Training birds to use the ramp into elevated hen house

Discussion in 'Coop & Run - Design, Construction, & Maintenance' started by Marty1876, Dec 9, 2012.

  1. Marty1876

    Marty1876 Hi Everyone!

    Greetings fellow BYCers!

    We recently finished a coop that is 3 feet off the ground, which allows area under and around coop to be the run. (Its a semi-chicken tracter)

    The only problem we're having is the hens and roos have mostly figured out how to leave via the ramp, but they can't seem to manage going back in. They've never used one before, and every night DH and I are having to put them back inside. They just aren't using the ramp.

    How on earth do you train them to use a ramp???
  2. momma of a chicken lover

    momma of a chicken lover Chillin' With My Peeps

    Oct 17, 2011
    Our ramp is entirely under the coop so it was time to squat and waddle for us. We ended up having to go under there, take a chicken, and guide her up the ramp. Once one figures it out, the others will follow - especially if there is a treat inside that they see you put there. After I did this a couple of times, I waved some bread around for all to see, then tossed it through the pop door. There was a bum rush up the ramp [​IMG]
  3. centrarchid

    centrarchid Chicken Obsessed

    Sep 19, 2009
    Holts Summit, Missouri
    For next couple of days allow only one bird out. It will spend considerable time and effort figuring how to get back to voices and sights of flockmates in coop. Make certain part of time is spent on ramp if needed baited with food. At end of day allow traininng bird in by opening door. I do similar as part of an experiment with my roosts that are scattered about, My preference is to use the dominant bird in flock for the training. At roosting time when all want to roost, the trained leader wll speed movement of others up ramp into coop. The dominant birds (male or female) do give a call that calls subordinate flock mates up to roost. My game roosters can get their entire harem (hens an/d roosting offspring) to move to a completely different tree as a group; without rooster group would bust up. think that is the reason the term "rooster" is used for males since in my opinion they play a disproportionate role in influencing where the flock will roost.

    I have even used an adult rooster imprinted on a given roost to call juveniles up that otherwise would roost on ground. For system to work rooster and other birds must be bonded. When young birds are cycled out, rooster from each group is retained to train subsequent group.
  4. TheSpiceGirls

    TheSpiceGirls Overrun With Chickens

    Oct 6, 2010
    Bay Area, CA
    I had a similar situation. The ramp that came w/ the coop had bars that were too small and the ramp was too steep so my big BO's were frightened to use it. I built a wider, less step one with much bigger foot pegs but they were having none of it. So I held a meal worm in my fingers and dangled it through the pop door and over the ramp and encouraged the hens to come up to get the worm. We did this several times until they realized they were going up and down the ramp and then they were cool with it.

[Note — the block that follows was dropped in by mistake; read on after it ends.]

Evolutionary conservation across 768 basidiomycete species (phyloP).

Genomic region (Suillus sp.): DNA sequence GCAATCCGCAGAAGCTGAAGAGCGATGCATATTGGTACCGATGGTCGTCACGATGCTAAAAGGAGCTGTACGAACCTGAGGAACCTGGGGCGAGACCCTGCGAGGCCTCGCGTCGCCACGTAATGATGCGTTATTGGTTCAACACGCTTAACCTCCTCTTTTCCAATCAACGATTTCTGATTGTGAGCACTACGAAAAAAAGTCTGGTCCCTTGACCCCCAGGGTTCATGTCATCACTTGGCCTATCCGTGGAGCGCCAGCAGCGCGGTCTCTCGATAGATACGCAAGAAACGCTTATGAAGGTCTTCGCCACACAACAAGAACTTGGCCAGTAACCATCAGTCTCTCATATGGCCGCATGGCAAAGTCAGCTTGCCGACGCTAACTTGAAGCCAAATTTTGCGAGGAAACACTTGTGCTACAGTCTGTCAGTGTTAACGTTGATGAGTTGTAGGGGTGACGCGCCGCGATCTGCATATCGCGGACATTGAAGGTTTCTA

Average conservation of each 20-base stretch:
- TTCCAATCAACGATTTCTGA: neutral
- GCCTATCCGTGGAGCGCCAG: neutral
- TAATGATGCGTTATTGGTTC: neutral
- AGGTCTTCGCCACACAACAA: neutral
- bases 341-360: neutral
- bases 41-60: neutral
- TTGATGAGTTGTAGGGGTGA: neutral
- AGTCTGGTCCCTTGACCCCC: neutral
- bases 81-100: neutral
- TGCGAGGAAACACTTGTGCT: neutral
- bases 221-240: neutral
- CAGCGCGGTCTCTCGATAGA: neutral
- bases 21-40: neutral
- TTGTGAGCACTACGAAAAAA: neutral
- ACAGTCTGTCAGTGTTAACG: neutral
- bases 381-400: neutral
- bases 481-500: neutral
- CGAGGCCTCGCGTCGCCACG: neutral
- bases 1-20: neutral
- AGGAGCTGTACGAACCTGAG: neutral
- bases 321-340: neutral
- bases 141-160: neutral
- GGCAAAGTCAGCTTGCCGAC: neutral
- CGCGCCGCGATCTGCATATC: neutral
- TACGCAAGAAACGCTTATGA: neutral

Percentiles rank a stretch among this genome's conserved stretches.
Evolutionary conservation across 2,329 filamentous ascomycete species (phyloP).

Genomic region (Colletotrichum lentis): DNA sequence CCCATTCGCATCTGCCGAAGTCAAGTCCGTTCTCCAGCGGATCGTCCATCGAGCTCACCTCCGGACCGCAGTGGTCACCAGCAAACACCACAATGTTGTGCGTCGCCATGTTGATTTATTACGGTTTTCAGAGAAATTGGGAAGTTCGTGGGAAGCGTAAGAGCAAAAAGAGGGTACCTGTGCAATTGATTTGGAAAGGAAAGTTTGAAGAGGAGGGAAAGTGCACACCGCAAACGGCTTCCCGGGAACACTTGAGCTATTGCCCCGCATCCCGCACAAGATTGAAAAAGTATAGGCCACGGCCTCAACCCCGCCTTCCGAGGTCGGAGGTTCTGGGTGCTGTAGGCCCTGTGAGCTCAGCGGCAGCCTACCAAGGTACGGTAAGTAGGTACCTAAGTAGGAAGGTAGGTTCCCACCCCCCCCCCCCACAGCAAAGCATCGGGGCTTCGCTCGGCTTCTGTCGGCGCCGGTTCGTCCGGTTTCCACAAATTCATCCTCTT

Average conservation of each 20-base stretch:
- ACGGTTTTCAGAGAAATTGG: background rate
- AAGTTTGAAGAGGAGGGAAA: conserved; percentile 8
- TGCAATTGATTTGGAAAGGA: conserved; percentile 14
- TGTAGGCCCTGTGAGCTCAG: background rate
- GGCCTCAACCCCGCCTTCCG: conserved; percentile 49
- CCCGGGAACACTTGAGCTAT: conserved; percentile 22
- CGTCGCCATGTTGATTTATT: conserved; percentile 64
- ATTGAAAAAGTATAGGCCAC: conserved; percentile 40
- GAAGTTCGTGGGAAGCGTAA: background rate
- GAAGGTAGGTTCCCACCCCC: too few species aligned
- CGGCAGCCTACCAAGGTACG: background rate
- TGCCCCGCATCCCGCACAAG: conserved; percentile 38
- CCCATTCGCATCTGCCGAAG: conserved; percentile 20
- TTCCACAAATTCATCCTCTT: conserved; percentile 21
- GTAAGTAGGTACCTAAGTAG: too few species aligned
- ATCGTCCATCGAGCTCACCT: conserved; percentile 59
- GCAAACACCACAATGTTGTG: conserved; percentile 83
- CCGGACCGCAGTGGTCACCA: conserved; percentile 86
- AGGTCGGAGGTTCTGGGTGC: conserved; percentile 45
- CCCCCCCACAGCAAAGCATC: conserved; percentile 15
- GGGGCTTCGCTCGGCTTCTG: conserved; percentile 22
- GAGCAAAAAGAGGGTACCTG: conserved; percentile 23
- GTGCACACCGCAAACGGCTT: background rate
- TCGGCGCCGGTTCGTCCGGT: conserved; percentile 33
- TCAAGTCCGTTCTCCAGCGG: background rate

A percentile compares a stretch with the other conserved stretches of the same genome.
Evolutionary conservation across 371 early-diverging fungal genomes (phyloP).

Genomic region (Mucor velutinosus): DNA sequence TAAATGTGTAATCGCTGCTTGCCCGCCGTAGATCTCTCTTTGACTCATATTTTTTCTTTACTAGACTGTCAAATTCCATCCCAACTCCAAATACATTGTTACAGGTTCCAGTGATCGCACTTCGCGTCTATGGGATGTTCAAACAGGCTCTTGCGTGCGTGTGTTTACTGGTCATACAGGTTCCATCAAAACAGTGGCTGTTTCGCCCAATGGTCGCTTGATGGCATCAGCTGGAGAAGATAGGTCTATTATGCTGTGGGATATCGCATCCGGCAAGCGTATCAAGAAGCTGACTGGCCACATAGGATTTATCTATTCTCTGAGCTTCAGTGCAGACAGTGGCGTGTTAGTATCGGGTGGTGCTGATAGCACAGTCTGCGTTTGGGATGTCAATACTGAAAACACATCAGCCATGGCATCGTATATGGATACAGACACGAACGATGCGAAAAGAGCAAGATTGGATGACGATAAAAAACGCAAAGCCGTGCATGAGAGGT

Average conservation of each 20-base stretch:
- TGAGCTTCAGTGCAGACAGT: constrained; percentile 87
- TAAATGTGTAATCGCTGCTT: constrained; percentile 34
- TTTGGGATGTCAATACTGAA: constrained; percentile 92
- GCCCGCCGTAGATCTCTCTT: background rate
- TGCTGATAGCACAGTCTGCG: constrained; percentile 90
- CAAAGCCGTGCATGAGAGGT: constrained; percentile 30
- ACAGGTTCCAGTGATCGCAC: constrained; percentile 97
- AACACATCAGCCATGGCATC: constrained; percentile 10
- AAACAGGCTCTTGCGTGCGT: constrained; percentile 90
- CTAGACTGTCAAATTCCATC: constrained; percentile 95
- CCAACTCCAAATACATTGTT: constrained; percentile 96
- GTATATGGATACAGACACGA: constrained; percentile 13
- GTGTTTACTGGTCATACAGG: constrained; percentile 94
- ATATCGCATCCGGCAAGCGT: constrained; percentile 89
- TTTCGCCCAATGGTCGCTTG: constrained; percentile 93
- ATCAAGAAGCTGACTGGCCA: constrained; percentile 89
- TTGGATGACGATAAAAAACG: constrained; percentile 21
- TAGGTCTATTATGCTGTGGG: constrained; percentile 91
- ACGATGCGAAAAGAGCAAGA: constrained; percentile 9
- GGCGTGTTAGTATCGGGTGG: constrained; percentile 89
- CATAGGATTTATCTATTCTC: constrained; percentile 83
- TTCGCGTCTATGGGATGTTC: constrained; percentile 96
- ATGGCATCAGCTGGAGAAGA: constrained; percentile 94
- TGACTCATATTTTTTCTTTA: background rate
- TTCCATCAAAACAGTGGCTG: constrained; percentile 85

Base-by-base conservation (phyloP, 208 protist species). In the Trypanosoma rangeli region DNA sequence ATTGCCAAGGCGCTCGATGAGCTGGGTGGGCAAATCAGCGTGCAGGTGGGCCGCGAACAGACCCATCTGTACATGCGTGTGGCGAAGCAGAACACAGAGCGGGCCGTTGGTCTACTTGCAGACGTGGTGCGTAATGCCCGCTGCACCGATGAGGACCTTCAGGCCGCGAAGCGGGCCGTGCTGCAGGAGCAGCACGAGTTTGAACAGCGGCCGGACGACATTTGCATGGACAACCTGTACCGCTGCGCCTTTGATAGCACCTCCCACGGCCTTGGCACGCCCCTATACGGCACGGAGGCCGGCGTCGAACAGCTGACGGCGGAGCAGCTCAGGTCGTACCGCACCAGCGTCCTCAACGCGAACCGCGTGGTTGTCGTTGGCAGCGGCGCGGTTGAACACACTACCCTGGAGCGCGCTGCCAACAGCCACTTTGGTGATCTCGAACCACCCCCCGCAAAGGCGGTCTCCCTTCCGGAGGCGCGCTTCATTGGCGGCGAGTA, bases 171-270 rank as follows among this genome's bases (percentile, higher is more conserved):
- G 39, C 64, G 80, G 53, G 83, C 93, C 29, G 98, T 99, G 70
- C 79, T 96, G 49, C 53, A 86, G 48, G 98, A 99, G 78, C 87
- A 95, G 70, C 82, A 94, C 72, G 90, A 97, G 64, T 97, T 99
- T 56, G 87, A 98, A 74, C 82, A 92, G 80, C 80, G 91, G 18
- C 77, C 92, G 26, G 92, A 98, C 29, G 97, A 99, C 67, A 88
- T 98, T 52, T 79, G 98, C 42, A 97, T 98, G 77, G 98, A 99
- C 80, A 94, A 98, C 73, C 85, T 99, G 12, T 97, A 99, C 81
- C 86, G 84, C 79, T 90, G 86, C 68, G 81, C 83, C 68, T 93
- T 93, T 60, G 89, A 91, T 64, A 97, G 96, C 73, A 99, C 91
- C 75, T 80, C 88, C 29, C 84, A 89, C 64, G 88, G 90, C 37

Food is always a great encourager with hens. Good Luck.
  5. Roxannemc

    Roxannemc Chillin' With My Peeps

    Mar 30, 2012
    SE Missouri
    I need to do this too...... a treat something,! My other hens 9 lof them took 4 days to go into the coop at night no coaxing
    . Now i have these 3 Brahmas 2 laced and one LB, 2 are young cockrels in another[pen and coop its been almost 3 weeks and they still lay under the coop untill i take a broom stick and whosh them out then catch them in the narrow run.
    One night the felmale went in and i was thirlled but since nobody has, not even her.. Getting pretty sick of it.I pick them up and put them in the door to walk in hoping them get the idea.
  6. Marty1876

    Marty1876 Hi Everyone!

    I guess its time to start bribing chickens. I've been having to corner and grap every night for like 8 days now.
  7. Runawaylobster

    Runawaylobster Chillin' With My Peeps

    May 2, 2012
    Redland/Homestead Fl
    It took a while for mine to figure it out. Every night I had to do lots of squats to collect them and
    put them inside. it got old very quickly and eventually I gave up, since they were inside a secure run
    anyway, and guess what... in about 3-4 days more they began going in by themselves.....
  8. SunnySkies

    SunnySkies Chillin' With My Peeps

    May 13, 2012
    I've been trying to teach my Silkies to go up for bed for weeks. None of them will. They bed down under the ramp, and I send kids in to grab them and push them up the ramp every night. There are a couple of them that don't understand coming down either and won't follow the rest down for breakfast even. They just don't get it. I'm about to build them a coop with no ramp and use the one they are in for a breeding coop for the Cochins or something. Silly birds.
  9. Kaitie09

    Kaitie09 Chillin' With My Peeps

    May 28, 2009
    South Central, PA
    I noticed that if I kept a light inside the coop, they will try to follow it as it gets dark outside. We have a very long and high ramp in our run and it took almost 2 weeks before they were all comfortable enough to go up it.
    Mamaws girls likes this.
  10. Marty1876

    Marty1876 Hi Everyone!

    I'm still waiting for mine. I do have a light, but I've decided I'm just gonna make them stay out and freeze until they work it out. I've been stuffing them in for like 2 weeks now. [​IMG]

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